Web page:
Property Transactions in a Post Covid-19 Nigeria
As the Covid-19 virus continues to ravage the world, whilst singlehandedly pillaging the world’s economy, the future economic posturing of Nigeria is rather dim and creates a dystopian feeling. McKinsey as at 9th March 2020 in a survey identified Covid-19 as a threat to global economies more than any other factor. The report identified three broad economic scenarios: a quick recovery, a global slowdown, and a pandemic are driven recession. It is forecasted that if the world doesn’t put paid to the pandemic by Q3 2020, global growth will fall between 1.5% and 0.5%.
With Nigeria coming out of recession recently in 2016 and has thus far been threatened with another recession in recent months due to the fast dwindling oil price. There exists a symmetric relationship between recessions and global property markets. The last global recession in 2007 occasioned a giant rise in property prices, unexpected foreclosures, a depreciation of financial securities, and worldwide failure of banks amongst others.
This article will examine the impact of the Covid-19 pandemic on the three most popular property transactions vis-a-vis the available fiscal palliatives put in place by the government. The possible solution to the likely scenarios under the various transactions will also be examined.
Pennington J. in Olowu v. Miller Bros Limited (1922) 3 NLR, 110) defined mortgage as security created by a contract for the payment of debt already due or to become due. A Mortgagor will lose his right to a mortgaged property if he defaults in the repayment by the legal due date. Mortgagees generally seek three things in a mortgage: to secure trade advantages, to become the owner of the mortgaged property and to get back more money than advanced.
The ongoing pandemic has seen a sharp drop in income for the majority of Nigerians, thus making commitments to various loan arrangements an issue. According to the National Bureau of Statics Report on Banking released in Q1 2020, Nonperforming Loans dropped by 41% in Q4 2019, which is a drop to N1.05 trillion from 1.79 trillion. This development was attributed to debt recoveries and loan write-offs. This positive development was greatly threatened by the lockdown imposed by the Government across the various commercial hubs in Nigeria.
In a mortgage arrangement, there is always a covenant from the mortgagor to the mortgagee to repay the mortgage sum and the interest at a fixed rate. Eimunjeze (Felicia O. Eimunjeze: Real Property Law & Practice in Nigeria (2014) states that “where interest is capitalised, the mortgagee will not be able to exercise his power of sale on the ground that the interest is two months in arrears.” Baker and Langan (P.V. Baker v P. ST. J. Langan: Snell’s Principles of Equity (28th Ed.) Sweet & Maxwell) also states that where there is a provision for capitalisation of interest, interest cannot be said to be “in arrear” even where the mortgagor fails to pay it; they relied on the case of Wrigley v Gill (1906) 1 Ch 165). However, capitalisation of interest clause is mostly used where the mortgagee is in possession of the mortgaged property; it is a rarity these days to see a mortgagee in possession of the mortgaged property due to the responsibilities attached thereto.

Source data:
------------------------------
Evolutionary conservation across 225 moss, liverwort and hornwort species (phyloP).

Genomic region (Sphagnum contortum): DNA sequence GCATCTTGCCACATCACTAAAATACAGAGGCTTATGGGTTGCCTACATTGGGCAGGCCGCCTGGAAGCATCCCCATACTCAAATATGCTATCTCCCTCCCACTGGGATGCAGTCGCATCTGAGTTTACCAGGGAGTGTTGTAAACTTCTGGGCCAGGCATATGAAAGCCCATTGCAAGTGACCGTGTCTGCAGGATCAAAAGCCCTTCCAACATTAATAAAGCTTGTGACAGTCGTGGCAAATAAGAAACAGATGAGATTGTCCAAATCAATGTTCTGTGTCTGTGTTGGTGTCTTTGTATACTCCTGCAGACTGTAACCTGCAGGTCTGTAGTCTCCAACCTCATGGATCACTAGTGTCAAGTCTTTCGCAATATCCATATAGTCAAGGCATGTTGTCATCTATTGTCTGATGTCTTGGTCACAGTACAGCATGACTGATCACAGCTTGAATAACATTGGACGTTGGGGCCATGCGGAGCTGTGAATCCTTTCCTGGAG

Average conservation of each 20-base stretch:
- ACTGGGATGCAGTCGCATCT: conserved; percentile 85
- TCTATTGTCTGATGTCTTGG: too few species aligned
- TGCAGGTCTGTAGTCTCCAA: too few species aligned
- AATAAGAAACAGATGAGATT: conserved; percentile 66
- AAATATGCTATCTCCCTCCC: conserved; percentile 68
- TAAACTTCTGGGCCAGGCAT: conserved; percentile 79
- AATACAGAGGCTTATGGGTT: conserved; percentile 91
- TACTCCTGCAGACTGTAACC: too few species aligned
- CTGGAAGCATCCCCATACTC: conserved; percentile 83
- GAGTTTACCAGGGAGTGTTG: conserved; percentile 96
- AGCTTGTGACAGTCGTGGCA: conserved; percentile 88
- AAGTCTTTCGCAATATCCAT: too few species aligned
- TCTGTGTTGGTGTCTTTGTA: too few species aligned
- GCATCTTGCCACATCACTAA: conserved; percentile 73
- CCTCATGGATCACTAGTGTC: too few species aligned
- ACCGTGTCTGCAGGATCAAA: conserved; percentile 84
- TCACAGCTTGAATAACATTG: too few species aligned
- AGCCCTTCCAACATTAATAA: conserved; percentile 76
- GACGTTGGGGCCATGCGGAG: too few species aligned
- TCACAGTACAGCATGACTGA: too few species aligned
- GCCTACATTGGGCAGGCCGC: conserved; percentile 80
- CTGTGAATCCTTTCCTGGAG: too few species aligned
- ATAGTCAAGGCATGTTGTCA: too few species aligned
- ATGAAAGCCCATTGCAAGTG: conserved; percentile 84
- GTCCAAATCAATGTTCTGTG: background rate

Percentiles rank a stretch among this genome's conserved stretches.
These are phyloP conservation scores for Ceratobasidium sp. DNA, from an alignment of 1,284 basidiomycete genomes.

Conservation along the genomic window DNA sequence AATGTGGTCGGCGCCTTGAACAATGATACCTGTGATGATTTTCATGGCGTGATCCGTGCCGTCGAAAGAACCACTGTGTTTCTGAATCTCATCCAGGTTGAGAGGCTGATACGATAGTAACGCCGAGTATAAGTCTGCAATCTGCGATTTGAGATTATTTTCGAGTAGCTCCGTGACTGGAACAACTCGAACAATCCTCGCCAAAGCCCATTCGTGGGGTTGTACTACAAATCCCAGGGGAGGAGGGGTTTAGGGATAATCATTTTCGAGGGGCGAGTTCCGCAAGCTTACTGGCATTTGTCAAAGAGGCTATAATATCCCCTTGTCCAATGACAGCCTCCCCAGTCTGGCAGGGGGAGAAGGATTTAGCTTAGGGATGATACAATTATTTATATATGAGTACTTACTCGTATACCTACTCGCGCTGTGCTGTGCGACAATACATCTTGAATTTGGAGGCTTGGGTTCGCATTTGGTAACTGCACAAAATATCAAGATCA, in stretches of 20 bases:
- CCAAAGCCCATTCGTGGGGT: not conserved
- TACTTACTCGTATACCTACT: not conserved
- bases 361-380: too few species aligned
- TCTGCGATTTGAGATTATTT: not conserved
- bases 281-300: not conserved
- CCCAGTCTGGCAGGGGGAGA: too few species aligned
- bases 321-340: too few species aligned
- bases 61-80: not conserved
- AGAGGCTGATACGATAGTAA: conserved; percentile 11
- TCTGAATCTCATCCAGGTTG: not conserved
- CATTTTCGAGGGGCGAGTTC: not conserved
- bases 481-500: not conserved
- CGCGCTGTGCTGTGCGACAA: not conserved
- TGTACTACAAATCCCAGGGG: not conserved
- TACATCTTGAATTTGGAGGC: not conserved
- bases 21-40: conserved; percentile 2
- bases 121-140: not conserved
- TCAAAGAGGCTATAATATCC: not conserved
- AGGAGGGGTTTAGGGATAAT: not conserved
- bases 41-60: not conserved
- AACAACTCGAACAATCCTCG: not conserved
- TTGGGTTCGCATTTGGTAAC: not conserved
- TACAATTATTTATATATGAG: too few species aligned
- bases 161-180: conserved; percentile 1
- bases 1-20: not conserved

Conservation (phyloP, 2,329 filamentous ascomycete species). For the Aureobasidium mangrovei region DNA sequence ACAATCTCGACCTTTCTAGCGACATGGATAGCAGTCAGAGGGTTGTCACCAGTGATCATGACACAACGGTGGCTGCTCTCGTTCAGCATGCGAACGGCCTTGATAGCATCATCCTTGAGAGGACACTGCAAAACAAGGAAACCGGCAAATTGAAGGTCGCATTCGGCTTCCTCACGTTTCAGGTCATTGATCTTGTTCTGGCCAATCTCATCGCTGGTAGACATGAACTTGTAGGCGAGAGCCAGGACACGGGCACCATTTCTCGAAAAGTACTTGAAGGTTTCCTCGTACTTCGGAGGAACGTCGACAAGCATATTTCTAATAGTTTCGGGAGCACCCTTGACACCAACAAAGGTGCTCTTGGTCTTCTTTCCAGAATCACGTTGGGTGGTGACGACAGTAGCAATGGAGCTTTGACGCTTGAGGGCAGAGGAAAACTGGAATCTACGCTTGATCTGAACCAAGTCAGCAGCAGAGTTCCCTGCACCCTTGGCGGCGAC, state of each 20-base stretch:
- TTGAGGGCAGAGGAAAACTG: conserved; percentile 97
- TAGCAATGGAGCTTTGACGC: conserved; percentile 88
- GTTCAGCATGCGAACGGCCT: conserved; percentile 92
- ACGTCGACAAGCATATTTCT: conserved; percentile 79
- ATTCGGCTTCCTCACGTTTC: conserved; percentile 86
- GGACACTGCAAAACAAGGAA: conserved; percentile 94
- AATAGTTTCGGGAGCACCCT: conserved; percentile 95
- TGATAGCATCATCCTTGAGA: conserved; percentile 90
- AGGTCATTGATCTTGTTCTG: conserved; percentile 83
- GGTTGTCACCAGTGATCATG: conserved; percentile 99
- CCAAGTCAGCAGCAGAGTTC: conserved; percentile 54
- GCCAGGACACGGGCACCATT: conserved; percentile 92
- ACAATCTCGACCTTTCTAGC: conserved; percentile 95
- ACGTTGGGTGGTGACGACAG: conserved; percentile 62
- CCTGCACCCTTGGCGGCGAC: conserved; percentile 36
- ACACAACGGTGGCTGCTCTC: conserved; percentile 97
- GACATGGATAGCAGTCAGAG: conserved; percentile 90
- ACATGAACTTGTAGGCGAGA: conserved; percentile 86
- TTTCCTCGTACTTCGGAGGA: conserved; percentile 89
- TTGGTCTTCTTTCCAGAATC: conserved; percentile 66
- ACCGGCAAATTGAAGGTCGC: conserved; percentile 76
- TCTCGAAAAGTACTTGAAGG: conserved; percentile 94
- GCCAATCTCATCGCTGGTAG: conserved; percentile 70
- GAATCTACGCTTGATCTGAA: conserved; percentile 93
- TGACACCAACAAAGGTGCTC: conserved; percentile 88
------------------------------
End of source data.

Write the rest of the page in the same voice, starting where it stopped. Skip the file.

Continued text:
As a palliative to ease the burden of loanees, the Central Bank of Nigeria in its circular of 16th March 2020 granted all Deposit Money Banks the leave to consider temporary and time-limited restructuring of the tenor and loan terms for businesses and households most affected by the Covid-19 outbreak. There have also been several calls urging banks to reduce their interest rates. However, banks cannot unilaterally do all these without the concurrence of its loanees as seen in Ekondo Community Bank Limited v. Anieting (2013) LPELR-CA/C/72/2011). However, if the mortgage has a floating interest rate with a clause that allows the mortgagee to unilaterally review the interest rate and adjust it according to economic realities, the mortgagor will be seen to have consented to the change ab initio can not rely on any other extrinsic evidence that says otherwise as it was the case in UBN Ltd. v. Ozigi (1991) 2 NWLR (Pt.176) 677).
In a scenario where the mortgage has fallen due, a mortgagee intends to foreclose the security after it has fallen due, the mortgagor can rely on the handicap caused by the shutdown of businesses as a reason why the Court should not grant the order of foreclosure nisi or absolute. Where it has been made absolute (whether or not the property has been sold by the mortgagee consequent on the order), the mortgagor can apply to the court to open the foreclosure as stated in Campbell v Holyland (1877) 7 ChD 166 at 172-174):
- Where an accident occurs at the last moment preventing the mortgagor from raising the money. An accident here would mean an event that happens by chance or that is without apparent or deliberate cause;
- Where the property is of special value and there is a marked disparity between the value of the property and the amount lent, and the promptness of the application;
- Where the mortgagee pursues another remedy after obtaining an order of foreclosure absolute